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Legal Privilege by Margaret Barnes

Legal Privilege by Margaret Barnes

Author:Margaret Barnes [Barnes, Margaret]
Language: eng
Format: epub
Publisher: Scribbling Advocate
Published: 2021-05-02T23:00:00+00:00


Chapter 21

Eric Poynton left the witness box and hurried from the courtroom. When the door had closed behind him, the judge asked Marcus if he was calling his client’s father.

‘Not today, My Lady.’

‘I assume not at all then. Are you going to call your client, Mr Jennings?’

Cassie put her hand over her mouth to ensure she wasn’t heard by anyone else and said to Simon Wade, ‘Now the jury will wonder why the father isn’t being called.’

Simon nodded in agreement.

‘No, My Lady,’ David Jennings said.

‘Have you advised him that the stage has now been reached at which he may give evidence and, if he chooses not to do so or, having been sworn without good cause refuses to answer any question, the jury may draw such inferences as appear proper from his failure to do so?’

‘I have.’

‘Right.’ Judge Rostron-Smith’s face betrayed her incredulity at Cravitz’s refusal to give evidence. Cassie had noticed Cravitz had hardly spoken to Radpole while the trial had been ongoing; was his failure to give evidence because he was frightened of his co-defendant rather than following any legal advice? She’d ask David when she got the opportunity.

‘Now, Mr Wade, your client?’

‘I’ll call Mr Morris, My Lady.’

Dean Morris scurried into the witness box. He grabbed the bible and the card with the oath on it and then stumbled over the words.

‘Take your time, Mr Morris,’ Simon Wade said.

The court usher took the card from Morris and he repeated the oath after her.

‘Now, Mr Morris, I’m going to be asking you questions but do give your answers to the jury, so speak up.’

Dean Morris nodded and Simon Wade began by asking him how he knew Lucas Radpole and Thom Cravitz.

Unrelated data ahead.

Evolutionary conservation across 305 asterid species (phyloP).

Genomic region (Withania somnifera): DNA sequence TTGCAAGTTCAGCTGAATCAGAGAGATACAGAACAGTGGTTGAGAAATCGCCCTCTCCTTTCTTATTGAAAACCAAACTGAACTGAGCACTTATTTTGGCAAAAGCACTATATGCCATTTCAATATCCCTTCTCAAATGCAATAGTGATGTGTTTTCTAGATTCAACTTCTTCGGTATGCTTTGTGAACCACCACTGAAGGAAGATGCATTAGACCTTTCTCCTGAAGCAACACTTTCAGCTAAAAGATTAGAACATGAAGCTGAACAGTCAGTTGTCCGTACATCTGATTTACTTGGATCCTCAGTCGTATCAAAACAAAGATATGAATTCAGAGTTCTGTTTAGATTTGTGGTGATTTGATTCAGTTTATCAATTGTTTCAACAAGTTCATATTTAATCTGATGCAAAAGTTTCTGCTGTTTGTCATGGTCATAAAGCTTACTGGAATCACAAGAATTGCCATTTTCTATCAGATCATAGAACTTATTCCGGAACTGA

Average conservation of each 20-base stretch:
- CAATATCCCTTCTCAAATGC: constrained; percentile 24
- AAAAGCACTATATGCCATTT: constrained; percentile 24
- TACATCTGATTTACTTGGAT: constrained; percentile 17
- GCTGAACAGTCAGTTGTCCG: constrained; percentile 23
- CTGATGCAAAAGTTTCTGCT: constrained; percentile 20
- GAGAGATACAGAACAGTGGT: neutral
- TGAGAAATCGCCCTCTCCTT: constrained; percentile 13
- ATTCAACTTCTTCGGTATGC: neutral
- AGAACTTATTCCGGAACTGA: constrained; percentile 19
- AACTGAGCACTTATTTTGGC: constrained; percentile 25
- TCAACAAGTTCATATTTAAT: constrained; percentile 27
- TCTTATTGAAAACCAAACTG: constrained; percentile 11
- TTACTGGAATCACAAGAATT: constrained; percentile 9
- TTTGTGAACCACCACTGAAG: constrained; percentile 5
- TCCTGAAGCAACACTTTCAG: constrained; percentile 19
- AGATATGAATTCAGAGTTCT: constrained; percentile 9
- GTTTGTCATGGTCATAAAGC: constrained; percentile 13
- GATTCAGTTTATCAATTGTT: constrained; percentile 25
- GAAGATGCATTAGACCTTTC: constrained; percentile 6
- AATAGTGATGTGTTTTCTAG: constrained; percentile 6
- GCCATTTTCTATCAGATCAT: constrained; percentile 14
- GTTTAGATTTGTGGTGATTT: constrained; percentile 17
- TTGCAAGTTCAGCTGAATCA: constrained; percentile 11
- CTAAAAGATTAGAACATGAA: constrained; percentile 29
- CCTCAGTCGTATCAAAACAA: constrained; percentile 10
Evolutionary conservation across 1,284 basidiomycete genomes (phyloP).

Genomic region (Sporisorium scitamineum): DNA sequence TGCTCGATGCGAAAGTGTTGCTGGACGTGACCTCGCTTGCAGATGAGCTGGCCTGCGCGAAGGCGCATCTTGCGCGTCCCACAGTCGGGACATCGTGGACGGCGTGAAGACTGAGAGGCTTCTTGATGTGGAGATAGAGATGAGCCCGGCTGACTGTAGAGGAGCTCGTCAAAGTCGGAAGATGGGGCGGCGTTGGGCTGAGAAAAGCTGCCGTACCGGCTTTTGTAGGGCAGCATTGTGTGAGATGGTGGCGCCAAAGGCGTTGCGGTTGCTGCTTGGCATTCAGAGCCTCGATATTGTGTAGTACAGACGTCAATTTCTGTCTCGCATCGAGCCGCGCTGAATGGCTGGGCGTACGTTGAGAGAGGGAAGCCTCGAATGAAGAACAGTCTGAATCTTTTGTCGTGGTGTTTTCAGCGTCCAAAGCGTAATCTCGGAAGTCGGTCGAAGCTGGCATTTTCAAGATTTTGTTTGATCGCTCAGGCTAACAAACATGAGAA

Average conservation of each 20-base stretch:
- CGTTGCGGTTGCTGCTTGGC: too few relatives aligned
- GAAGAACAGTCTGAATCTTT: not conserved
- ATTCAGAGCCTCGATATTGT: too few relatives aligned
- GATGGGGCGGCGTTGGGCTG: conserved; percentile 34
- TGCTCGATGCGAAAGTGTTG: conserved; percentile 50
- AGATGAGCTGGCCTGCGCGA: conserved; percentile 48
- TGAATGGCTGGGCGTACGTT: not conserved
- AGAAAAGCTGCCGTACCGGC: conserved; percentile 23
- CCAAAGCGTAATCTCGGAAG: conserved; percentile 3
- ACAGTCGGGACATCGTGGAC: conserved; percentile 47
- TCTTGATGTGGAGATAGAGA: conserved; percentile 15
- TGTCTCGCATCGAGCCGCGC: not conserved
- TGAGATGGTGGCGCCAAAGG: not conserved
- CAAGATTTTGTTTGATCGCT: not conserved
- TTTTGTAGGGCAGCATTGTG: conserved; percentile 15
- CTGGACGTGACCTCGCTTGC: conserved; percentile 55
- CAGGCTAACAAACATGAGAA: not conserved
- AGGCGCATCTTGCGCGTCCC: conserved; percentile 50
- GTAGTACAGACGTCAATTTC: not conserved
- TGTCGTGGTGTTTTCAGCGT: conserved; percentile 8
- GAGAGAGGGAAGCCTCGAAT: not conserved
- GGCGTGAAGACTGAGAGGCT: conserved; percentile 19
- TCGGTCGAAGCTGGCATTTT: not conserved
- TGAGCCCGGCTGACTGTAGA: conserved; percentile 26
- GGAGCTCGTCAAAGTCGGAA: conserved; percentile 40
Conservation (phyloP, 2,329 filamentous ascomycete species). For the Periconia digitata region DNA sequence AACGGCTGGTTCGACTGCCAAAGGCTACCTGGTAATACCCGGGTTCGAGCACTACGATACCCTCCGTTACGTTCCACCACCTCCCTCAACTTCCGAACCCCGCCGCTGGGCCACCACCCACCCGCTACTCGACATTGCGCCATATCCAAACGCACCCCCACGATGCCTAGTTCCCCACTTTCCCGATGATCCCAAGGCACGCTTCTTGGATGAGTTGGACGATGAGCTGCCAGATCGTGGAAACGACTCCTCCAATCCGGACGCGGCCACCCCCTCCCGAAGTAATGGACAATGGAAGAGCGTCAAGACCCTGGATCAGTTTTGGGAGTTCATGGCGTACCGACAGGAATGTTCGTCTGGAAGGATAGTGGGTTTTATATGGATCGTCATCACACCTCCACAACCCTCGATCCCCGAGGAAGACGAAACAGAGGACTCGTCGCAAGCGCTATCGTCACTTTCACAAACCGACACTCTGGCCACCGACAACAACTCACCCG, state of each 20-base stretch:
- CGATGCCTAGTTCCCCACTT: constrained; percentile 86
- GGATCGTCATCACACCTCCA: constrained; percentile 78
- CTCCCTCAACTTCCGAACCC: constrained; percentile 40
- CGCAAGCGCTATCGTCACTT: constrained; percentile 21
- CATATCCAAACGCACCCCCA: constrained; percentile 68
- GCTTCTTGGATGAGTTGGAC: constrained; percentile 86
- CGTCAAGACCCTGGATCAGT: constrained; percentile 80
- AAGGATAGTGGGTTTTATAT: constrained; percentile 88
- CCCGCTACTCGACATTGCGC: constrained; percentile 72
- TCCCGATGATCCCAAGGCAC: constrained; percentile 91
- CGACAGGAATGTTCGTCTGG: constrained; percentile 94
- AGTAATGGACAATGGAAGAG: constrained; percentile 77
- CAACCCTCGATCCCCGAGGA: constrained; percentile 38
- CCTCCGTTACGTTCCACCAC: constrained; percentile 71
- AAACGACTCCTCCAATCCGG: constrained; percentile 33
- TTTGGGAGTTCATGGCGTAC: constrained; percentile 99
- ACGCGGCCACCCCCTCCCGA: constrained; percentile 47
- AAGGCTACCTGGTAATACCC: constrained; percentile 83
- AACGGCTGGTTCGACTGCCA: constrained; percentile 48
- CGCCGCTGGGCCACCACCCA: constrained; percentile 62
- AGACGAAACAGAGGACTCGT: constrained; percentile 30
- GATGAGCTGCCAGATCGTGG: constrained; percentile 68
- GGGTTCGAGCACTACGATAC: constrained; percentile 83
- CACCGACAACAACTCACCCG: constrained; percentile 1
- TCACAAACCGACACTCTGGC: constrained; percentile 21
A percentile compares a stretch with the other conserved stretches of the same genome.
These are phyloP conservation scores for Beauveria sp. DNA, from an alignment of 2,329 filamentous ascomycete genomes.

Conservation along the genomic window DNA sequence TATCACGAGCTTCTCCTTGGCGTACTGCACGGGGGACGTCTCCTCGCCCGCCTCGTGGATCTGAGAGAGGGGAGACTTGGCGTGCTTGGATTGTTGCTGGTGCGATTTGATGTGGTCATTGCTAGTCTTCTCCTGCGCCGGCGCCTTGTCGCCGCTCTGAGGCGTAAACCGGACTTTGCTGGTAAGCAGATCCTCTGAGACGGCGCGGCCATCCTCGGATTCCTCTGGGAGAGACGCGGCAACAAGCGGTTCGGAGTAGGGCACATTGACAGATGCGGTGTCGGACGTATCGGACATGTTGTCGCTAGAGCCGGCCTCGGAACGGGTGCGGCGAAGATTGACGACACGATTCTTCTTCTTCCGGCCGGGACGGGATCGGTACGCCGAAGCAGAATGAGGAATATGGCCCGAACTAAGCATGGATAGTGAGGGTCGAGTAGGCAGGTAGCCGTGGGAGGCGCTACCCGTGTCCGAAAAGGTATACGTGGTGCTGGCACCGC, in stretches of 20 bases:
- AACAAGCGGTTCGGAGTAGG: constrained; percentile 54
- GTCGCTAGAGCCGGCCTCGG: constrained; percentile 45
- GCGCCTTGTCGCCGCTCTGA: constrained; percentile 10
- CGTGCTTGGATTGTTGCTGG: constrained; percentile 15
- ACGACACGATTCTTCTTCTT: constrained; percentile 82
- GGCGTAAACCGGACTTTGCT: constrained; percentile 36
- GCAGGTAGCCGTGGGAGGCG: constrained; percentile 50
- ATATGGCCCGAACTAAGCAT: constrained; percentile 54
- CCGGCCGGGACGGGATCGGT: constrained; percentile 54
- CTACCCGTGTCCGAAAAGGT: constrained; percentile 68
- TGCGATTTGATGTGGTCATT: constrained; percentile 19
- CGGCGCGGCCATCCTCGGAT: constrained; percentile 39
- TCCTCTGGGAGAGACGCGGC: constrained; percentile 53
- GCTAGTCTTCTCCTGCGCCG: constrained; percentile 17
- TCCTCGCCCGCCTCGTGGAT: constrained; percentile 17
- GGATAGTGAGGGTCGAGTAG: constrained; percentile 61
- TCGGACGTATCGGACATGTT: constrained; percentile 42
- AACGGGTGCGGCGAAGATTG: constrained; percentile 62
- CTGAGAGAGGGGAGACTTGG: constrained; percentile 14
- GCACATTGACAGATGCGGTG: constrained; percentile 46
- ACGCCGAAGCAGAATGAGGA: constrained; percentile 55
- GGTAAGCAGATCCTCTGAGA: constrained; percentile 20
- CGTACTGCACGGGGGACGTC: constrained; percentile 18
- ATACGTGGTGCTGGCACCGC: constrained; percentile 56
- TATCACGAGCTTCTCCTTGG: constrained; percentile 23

‘I know Lucas from down the gym. Thom is a mate of his. Seen ’em together.’

‘Theo Clements, do you know him?’

‘Never seen him before this case, but I was at school with Annie – his girlfriend.’

‘When was that?’

‘Junior school. Over fifteen years ago.’

‘On fifteenth January did you go to the flat on Fulham Road?’

Morris looked towards the dock. ‘Not sure of the date, but I did go to the man’s flat.’

‘Why did you go there?’

Dean Morris explained he had been told by Lucas that the man who lived there had property that belonged to his father.

‘Did you know what he meant by property?’

‘He said something hadn’t been paid for. I thought he was owed money. Assumed for drugs.’

‘Why drugs?’

Morris shuffled from one foot to the other. ‘Lucas, sometimes, I’ve had … I’ve smoked with him.’

‘Smoked drugs?’

‘Cannabis, yes. Nothing else. I don’t since I took up boxing.’

‘Was anything said about a painting?’

Cassie noticed Morris looked towards the dock before answering. ‘I don’t think so … I don’t remember that.’

‘How many times have you been to that flat?’

‘One, just the one.’

‘How did you know to go there and meet the others?’

‘I had a phone call from Lucas and then Thom.’

‘Just the one call?’

‘Several. Change of time. Where to meet. Lucas – he couldn’t find somewhere to park.’

‘How did you get into the property?’

‘Lucas smashed the door open.



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